Sexual interactions and people living with dementia is a topic that causes much discussion and concern among family members and professionals who are asked to guide or support decision making about these important interactions.
For many people who live with dementia sex remains and in some cases becomes an important part of their wellbeing. They want to experience sexual interaction in some form. In addition to the issue of where the interactions occur (i.e., public situations vs private) the question that causes distress for many is that of consent. If the person is not capable of giving consent because of their diagnosis how can they be regarded as capable of saying yes to something for which we normally require the capacity to give consent?
My proposal is as follows. Although the person may not be able to give full legal consent such as required by law to sign documents or enter into contracts, they may still be able to provide what is known as implied consent. This is the type of consent recognised by law that is based on signs of the person’s behaviour and words that imply or communicate their intent or willingness to engage in the activity. The experience they have is often at an emotional level of attraction or contentment, or anxiety about being in close proximity to another person who may or may not remind them for important attachment figures such as a spouse. In this situation it is not simply sexual experience that is important but intimacy, the experience of closeness and bond that expresses love and affection. This is the social and emotional context of them being able to signal to you that they either want to be in the relationship/interaction or they do not.
The signals they give you by their behaviour are important signals of their internal willingness to participate or not. These signals may include: leaning toward the other person, moving toward the other person, relaxed posture, making and holding eye contact, touching in a relaxed or affectionate manner, smiling at the person and others while with the other person, being content with receiving touch from another, and talking in a relaxed tone and volume. These are the signals that they wish to engage or remain with the interaction. If you do not see any of these signals the interaction should be interrupted.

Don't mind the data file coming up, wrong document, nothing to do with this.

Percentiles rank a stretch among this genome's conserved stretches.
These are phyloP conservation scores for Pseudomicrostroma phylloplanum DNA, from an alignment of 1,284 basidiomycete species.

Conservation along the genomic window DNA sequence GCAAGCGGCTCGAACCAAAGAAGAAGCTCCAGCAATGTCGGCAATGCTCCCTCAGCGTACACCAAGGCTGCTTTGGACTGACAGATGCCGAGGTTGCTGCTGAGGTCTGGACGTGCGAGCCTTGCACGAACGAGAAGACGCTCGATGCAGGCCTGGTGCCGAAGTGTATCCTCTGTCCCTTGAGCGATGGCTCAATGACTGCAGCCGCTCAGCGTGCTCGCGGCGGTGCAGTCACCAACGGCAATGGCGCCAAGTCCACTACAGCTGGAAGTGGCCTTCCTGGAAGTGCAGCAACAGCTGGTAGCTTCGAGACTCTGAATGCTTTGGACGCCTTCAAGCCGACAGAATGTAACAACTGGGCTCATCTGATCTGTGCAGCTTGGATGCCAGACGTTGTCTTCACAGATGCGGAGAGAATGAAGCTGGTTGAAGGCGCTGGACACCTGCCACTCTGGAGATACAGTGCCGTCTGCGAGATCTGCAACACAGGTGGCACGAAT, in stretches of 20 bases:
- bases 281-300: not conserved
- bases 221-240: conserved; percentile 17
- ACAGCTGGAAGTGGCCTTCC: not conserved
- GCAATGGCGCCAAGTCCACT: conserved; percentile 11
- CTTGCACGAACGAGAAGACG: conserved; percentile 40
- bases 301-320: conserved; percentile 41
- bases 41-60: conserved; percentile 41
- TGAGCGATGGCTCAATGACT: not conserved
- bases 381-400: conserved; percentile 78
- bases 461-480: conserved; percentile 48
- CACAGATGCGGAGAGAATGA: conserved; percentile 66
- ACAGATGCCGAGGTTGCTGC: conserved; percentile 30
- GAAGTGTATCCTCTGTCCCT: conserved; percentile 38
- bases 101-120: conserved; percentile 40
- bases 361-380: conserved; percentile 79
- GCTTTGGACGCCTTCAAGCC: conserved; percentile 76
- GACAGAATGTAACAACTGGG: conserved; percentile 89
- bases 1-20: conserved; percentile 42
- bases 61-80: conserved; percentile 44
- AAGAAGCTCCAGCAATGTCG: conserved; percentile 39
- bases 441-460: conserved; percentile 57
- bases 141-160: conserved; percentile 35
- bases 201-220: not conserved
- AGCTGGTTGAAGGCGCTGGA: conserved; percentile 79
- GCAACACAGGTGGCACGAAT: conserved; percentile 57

The signals that the person is not OK or willing to remain in the interaction may include: staring ahead, lack of verbal communication where you would expect there to be some, tense body posture or rigidity, lack of eye contact, movement away from the person, passive cooperation, tension in the voice, other overt signs of anxiety such as shaking, chest pain, headache, and trembling.
Some of the second group of signals above are indicators of freezing that are commonly associated with traumatic reaction to overwhelming experience and may indicate that the person is experiencing something overwhelming that they do not have the words to communicate to you or to the person they are with. They may freeze and show only passive cooperation and no overt signals of distress, i.e., they look calm but on further examination they may not be calm but frozen with fear. What you see is the absence of what you would expect to see if there was overt distress or pleasure. You see nothing. If all you see is calm and no signals of overt pleasure or enjoyment you should interrupt the interaction until such time as you have enough evidence to facilitate it continuing, if at all. No one has the right to impose themselves on others regardless of their diagnosis or marital status.
Some may see this move to interrupt as overbearing paternalistic control. However, the action is required by our duty of care where there is a risk to emotional wellbeing. The risks must be weighed up. What is the benefit if i facilitate this relationship by not doing anything? What is the risk if I interrupt it and one of the parties is annoyed and the other is relieved and can no relax and enjoy him/herself?
I hope this focus on socio-emotional consent and the listing of specific behavioural indicators may help in guiding people to make decisions that either facilitate in the right place or interrupt in the right place, all for the wellbeing of the people involved.